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French authorities have joined Britain’s Serious Fraud Office to investigate allegations of fraud, bribery and corruption in the passenger jet business of Airbus, the European aerospace and defence group.
The UK’s SFO in August launched its own inquiry into Airbus’ use of third party consultants to win international aircraft orders, after the company admitted it had failed to notify export credit authorities about these agents on certain deals. The company had alerted authorities in April to the errors after an internal review of compliance.
Airbus said on Thursday evening that France’s Parquet National Financier , had “also opened a preliminary investigation into the same subject and that the two authorities will act in coordination going forward”.
The company said it would cooperate fully with both authorities.
Export credit agencies in the UK, France and Germany all suspended financing of Airbus deals after the disclosures. Mr Enders told the Financial Times in an interview last month that Airbus would seriously consider striking a settlement deal with regulators if they chose to offer that option.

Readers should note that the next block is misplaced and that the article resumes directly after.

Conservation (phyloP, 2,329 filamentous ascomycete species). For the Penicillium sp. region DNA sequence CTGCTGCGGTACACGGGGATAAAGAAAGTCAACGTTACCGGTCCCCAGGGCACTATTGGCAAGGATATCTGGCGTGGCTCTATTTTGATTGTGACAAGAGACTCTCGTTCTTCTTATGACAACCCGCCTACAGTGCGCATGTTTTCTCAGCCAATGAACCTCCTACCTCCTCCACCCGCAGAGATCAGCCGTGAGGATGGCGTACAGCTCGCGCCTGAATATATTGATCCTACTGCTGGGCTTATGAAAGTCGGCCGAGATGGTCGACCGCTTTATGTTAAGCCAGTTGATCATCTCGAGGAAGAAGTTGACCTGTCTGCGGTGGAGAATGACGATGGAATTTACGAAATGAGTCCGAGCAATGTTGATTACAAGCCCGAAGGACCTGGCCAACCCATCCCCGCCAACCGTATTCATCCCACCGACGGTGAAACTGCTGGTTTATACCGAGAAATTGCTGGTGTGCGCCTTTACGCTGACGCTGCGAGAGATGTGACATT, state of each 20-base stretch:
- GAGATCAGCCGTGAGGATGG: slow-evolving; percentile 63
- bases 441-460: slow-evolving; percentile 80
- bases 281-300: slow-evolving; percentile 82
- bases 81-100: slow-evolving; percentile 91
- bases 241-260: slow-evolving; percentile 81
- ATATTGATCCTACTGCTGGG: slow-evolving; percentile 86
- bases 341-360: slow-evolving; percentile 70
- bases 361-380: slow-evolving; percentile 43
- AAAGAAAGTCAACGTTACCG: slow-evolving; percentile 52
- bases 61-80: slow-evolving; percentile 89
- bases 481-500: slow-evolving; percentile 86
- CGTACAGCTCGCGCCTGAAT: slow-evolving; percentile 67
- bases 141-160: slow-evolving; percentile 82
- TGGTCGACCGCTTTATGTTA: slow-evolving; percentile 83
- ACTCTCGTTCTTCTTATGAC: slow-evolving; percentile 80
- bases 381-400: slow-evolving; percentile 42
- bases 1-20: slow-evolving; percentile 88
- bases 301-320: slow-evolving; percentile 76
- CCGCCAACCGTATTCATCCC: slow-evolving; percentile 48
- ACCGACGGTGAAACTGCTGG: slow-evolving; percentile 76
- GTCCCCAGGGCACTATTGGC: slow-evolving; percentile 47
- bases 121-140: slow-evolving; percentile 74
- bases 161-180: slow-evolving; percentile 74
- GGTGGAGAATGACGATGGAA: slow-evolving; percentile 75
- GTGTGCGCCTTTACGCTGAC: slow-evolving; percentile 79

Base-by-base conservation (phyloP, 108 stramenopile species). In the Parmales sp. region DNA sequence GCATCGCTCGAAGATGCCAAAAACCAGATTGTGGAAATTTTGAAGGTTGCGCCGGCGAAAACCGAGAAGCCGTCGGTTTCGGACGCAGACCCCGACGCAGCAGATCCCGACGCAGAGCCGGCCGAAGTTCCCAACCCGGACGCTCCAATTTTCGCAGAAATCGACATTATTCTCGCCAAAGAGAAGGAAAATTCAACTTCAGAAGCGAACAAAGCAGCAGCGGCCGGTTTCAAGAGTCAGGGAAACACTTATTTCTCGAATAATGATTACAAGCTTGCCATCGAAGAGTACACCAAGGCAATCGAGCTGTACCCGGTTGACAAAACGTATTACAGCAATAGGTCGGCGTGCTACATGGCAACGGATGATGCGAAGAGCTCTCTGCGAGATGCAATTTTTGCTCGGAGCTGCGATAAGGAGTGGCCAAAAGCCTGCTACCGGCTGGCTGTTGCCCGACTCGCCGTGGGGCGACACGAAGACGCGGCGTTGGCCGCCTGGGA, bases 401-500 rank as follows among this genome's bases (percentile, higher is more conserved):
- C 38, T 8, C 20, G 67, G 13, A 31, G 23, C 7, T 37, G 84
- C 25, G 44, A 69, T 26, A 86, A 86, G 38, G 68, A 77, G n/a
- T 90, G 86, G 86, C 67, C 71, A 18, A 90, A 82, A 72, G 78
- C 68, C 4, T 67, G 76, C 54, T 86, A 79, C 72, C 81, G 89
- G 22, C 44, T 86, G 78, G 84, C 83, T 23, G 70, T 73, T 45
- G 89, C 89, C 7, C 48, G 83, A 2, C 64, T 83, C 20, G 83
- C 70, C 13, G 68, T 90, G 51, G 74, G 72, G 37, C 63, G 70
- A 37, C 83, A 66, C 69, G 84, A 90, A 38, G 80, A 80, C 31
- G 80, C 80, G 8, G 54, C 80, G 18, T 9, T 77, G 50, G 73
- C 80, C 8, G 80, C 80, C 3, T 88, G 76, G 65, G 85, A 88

Companies are facing increased scrutiny over the use of third party agents to strike deals. Rolls-Royce recently agreed to pay a £671m fine to regulators in the UK, US and Brazil after admitting a string of bribery and corruption charges. In return it will not be prosecuted as long as it meets certain conditions and tightens up its governance practices.
The US Foreign Corrupt Practices Act and the UK’s Bribery Act demand high levels of risk-based due diligence, which is both costly and often difficult, when using intermediaries to do business on a company’s behalf. As a result, many companies have radically reduced the number of agents used to avoid the risks they pose.